William Gaston was born at Newburn, North Carolina, April 5th, 1834. He was the oldest of a family of three children of Alexander and Eliza W. Gaston. Alexander Gaston was a man who exercised marked local influence and was of some political prominence in his state. Among the public duties committed to him was that of representing Hyde County in the State Convention of 1835. Judge William Gaston, father of Alexander Gaston, served as a judge of the Supreme Court of North Carolina. He was also for several years a member of Congress from that state. The Gaston family is
Location: Hyde County NC
Machapunga Tribe: Said to mean “bad dust,” or “much dirt,” in the native Algonquian language. Machapunga Connections. The Machapunga belonged to the Algonquian linguistic stock. Machapunga Location. In the present Hyde County and probably also in Washington, Tyrrell and Dare Counties, and part of Beaufort. Machapunga Villages. The only village named is Mattamuskeet (probably on Mattamuskeet Lake in Hyde County). However, we should probably add Secotan on the north bank of Pamlico River in Beaufort County, and perhaps the town of the Bear River Indians. Machapunga History. The Machapunga seem to have embraced the larger part of the descendants of
Private, Co. H, 30th Div., 120th Regt., Inf.; of Hyde County; son of Sylvanus and Mrs. Mag Mason. Husband of Mrs. Bettie (Patrick) Mason. Entered service June 5, 1917, at Swan Quarter, N.C. Sent to Camp Sevier, S. C. Sailed for Liverpool, Eng., and Calais, France, May 30, 1918. Fought at Ypres and in all engagements of 120th Regt. Arrived in USA from St. Nazaire April 13, 1919. Mustered out at Camp Jackson, S. C., April 18, 1919.
Machapunga Indians (‘bad dust’; from matchi ‘bad’, pungo ‘dust’ (Heckewelder), or perhaps ‘much dust,’ from massa ‘great’, in allusion to the sandy soil of the district). An Algonquian tribe formerly living in Hyde county, north east North Carolina. In 1701 they numbered only about 30 warriors, or perhaps 100 souls, and lived in a single village called Mattamuskeet. They took part in the Tuscarora War of 1711-12 and at its conclusion the remnant, together with the Coree, were settled on a tract on Mattamuskeet lake, where the two tribes occupied one village.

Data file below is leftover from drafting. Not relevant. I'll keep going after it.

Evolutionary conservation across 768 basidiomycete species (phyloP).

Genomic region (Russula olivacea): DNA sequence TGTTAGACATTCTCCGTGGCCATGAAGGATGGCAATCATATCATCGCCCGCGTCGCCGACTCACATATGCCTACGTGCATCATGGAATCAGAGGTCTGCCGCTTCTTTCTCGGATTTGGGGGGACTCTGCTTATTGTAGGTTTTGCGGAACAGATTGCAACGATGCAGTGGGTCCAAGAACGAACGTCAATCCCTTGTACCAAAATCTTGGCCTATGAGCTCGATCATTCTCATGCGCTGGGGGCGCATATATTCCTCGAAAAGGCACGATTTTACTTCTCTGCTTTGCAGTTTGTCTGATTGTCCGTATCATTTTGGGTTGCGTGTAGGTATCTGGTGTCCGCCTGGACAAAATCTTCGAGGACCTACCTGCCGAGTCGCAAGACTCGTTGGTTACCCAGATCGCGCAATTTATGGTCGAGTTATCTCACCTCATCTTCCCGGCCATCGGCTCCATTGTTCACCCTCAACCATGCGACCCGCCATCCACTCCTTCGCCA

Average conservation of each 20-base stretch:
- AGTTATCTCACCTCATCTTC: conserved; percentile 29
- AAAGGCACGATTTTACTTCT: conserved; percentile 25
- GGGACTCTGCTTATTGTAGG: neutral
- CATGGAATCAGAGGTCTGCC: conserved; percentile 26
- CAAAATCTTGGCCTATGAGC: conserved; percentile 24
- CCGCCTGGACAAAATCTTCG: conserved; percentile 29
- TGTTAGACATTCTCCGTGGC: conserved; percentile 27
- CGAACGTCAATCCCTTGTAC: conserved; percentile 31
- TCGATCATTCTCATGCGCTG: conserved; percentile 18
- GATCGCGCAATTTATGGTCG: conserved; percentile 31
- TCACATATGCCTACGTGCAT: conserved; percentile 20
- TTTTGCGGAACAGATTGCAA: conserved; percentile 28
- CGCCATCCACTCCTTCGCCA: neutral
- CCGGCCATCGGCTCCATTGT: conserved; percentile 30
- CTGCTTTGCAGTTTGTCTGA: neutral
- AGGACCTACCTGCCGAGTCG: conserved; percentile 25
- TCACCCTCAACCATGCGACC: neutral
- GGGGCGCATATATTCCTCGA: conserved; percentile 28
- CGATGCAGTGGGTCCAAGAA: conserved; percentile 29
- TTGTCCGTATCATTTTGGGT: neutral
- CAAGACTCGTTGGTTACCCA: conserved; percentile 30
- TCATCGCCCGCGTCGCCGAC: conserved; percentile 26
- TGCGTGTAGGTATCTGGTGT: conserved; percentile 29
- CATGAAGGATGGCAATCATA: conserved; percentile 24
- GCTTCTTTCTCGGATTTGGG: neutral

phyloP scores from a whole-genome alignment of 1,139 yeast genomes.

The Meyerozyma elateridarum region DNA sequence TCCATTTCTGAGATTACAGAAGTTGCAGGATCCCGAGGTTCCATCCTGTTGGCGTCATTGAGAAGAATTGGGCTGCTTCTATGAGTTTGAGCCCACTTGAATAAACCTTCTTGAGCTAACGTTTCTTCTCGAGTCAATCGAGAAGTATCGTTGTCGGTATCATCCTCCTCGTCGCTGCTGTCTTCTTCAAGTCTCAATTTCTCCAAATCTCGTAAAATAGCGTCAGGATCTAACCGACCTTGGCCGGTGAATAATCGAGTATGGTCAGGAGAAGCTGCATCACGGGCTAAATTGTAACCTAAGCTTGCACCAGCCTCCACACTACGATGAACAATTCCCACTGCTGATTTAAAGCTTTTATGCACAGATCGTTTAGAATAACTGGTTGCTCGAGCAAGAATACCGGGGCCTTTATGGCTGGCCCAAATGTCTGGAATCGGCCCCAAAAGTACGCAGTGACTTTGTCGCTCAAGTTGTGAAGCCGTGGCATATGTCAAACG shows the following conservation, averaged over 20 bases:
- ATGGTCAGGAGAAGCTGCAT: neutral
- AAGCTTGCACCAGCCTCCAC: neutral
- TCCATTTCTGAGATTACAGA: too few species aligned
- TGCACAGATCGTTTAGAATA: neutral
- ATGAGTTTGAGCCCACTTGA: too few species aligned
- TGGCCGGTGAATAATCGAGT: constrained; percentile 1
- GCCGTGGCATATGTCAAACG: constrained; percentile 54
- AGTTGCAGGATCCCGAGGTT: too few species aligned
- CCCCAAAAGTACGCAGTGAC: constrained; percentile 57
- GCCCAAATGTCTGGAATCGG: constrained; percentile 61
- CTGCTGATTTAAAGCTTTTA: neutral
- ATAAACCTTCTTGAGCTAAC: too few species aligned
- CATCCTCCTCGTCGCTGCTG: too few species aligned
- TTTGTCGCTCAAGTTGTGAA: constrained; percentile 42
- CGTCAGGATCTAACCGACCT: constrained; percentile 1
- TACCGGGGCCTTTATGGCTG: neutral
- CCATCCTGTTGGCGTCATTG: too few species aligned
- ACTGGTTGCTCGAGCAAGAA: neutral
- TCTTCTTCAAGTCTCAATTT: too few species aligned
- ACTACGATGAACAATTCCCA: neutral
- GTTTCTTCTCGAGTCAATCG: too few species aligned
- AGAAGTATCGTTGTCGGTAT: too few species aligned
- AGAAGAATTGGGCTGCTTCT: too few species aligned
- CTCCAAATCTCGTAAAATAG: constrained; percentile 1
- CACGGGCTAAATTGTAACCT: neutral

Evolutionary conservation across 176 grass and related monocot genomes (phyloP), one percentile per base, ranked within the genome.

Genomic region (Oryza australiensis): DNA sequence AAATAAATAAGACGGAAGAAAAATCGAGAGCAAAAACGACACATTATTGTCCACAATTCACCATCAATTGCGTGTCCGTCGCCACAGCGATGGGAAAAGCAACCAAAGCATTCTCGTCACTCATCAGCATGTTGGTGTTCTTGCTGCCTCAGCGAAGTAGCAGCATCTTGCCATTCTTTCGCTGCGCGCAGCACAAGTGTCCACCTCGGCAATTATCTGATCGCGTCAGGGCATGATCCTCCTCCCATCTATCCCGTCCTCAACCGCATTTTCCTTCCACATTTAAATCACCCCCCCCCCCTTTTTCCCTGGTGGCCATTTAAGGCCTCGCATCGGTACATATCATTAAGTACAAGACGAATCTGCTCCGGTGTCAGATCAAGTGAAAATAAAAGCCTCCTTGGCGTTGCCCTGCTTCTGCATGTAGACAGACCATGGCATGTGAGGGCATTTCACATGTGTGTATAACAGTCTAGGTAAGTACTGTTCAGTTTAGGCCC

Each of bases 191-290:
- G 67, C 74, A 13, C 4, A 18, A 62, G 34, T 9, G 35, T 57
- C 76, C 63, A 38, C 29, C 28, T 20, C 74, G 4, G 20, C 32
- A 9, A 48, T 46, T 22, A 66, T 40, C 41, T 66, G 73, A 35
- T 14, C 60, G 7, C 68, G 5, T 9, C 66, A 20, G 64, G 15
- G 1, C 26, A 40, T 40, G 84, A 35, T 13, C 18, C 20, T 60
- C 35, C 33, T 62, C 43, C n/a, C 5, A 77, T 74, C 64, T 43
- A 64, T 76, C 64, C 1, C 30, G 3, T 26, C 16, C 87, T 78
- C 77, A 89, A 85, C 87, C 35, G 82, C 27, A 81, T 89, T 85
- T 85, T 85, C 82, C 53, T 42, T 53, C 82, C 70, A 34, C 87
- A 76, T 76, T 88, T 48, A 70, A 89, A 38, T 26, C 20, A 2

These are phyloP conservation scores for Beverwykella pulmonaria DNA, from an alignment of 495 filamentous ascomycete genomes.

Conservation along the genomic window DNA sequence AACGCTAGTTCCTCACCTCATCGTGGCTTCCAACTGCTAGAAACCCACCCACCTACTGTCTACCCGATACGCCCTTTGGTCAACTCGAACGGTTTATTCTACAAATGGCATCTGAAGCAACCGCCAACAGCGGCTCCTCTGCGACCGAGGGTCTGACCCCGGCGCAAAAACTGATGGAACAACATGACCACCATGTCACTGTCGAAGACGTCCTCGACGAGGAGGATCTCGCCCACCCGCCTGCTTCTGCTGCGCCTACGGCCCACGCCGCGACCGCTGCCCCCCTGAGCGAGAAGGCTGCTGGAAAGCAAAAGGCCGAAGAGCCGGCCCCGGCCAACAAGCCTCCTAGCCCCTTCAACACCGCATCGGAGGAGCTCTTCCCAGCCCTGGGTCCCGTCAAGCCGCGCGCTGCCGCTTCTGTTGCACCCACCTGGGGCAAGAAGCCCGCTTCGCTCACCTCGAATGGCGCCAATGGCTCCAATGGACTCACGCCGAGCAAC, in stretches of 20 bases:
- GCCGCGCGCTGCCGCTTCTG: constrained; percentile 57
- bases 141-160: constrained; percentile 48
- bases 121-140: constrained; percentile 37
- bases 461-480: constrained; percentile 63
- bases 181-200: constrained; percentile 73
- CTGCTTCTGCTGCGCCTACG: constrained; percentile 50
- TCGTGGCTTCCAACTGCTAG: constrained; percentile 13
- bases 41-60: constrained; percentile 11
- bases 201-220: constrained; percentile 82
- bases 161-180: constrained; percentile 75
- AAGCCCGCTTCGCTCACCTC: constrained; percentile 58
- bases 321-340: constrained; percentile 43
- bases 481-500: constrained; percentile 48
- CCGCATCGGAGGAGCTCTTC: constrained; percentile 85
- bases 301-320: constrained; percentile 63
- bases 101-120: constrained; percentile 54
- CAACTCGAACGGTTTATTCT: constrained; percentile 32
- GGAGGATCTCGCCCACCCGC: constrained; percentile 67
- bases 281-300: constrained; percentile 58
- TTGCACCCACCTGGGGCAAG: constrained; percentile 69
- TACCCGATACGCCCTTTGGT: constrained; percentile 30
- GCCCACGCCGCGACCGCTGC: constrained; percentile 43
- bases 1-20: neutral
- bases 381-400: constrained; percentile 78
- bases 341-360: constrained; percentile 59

Coree Indians. A tribe, possibly Algonquian, formerly occupying the peninsulas of Neuse river, in Carteret and Craven counties, North Carolina. They had been greatly reduced in a war with another tribe before 1696, and were described by Archdale as having been a bloody and barbarous people. Lawson refers to them as Coranine Indians, but in another place calls them Connamox, and gives them two villages in 1701–Coranine and Raruta–with about 125 souls. They engaged in the Tuscarora war of 1711, and in 1715 the remnants of the Coree and Machapunga were assigned a tract on Mattamuskeet Lake, Hyde County, North
North Carolina Cemetery records are listed by county then name of cemetery within the North Carolina county. Most of these are complete indices at the time of transcription, however, in some cases we list the listing when it is only a partial listing. Hosted at Hyde County NCGenWeb Archives Farrow-McWilliams Cemetery Fulcher-O’Neal Cemetery Howard-Wahab Cemetery Ocracoke Community Cemetery Ocracoke Island Cemeteries O’Neal-Styron-Williams Cemetery Scarborough Cemetery Tolson Cemetery Hosted at Hyde County NCGenWeb Ada & Addison Brown Memorial, Lake Landing Amity Cemetery, Lake Landing Andrew Sommers Spencer Cemetery, Ocracoke Beulah Primitive Baptist Church Cemetery, Currituck Bridgman Cemetery, Swan Quarter British Cemetery,